One cannot really blame GP Practices / GP Principals / Contract Holders from a financial point of view: the ARRS staff come with a significant subsidy and the bottom line is struggling globally. What is wicked is HMG / NHSE using ARRS funding to force GPs to choose between maintaining standards and bread on the table. It’s not like these same wicked actors are supporting GPs to feel valued, are understanding the pressures or give a toss about long term sustainability. Who could blame the down trodden GP who thinks ‘sod it, let it all burn down, my only objective is to survive till I retire / can get out’.

The level of wasted effort within the NHS is stupendous. Largely because non medical (non doctor) staff circulate patients without a definitive decision being made. Well trained, experienced, WELL SUPPORTED GPs are the absolute backbone of any healthcare service. They act as effective triagers and traffic lights upon which everything else depends for effectiveness and rationality. Appropriate resource allocation. GPs need to be adequately paid and have fingers in every local healthcare pie. Restore GP respect. To my mind, GP Fundholding was beginning to do just that.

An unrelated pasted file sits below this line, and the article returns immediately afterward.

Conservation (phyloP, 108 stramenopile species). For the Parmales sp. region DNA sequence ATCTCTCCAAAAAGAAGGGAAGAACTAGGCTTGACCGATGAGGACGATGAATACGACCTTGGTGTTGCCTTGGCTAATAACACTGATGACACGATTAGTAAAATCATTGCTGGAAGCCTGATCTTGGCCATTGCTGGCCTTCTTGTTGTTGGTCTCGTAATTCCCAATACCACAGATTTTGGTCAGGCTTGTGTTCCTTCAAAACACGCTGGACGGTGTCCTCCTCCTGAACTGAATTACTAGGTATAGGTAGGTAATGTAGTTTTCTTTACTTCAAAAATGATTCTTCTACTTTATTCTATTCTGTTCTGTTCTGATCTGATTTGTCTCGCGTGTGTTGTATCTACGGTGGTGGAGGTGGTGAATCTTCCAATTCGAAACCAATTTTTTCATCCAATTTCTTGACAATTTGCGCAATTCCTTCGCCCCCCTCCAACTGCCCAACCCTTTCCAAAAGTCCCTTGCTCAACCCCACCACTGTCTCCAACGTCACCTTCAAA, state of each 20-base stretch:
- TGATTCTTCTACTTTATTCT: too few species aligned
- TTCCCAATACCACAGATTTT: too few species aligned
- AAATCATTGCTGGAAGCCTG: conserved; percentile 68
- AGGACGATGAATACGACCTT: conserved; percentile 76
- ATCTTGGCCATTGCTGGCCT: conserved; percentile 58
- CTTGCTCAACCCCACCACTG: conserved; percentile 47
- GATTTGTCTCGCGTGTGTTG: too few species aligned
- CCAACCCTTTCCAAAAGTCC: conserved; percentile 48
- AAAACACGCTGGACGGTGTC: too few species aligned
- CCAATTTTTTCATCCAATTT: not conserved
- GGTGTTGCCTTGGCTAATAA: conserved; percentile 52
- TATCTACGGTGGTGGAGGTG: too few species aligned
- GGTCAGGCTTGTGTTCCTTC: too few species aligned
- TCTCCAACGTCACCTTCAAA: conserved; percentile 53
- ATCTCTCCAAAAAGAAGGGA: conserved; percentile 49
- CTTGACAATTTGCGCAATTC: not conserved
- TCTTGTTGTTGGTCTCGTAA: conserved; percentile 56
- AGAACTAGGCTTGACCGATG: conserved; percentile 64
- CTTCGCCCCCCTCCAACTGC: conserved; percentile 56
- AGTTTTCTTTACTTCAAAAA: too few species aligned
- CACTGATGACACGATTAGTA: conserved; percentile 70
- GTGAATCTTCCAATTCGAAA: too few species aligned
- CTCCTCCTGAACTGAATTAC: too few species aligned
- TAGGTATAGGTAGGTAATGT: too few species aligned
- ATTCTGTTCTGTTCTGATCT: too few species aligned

The UK cannot afford NOT to put GPs back in the driving seat. At all other levels in NHS, we need to re establish the clinical hierarchy. At the moment, it feels like the aircraft is on autopilot and no one knows the destination. Everyone is pretending the aircraft can continue flying on its own and no one really knows how much fuel is left in the tanks. Cross fingers and carry on.

Anonymous 3 November, 2023 7:39 pm

That escalated rather quickly.
From we want PAs regulated to we don’t want any PAs employed.

Michael Green 4 November, 2023 9:10 am

Dieticians, nurses, physios, heck even pharmacists and the social prescribers – they all bring something to the table. I wouldn’t want them doing the job of the GP and seeing undifferentiated illness, but they all have useful knowledge and experience.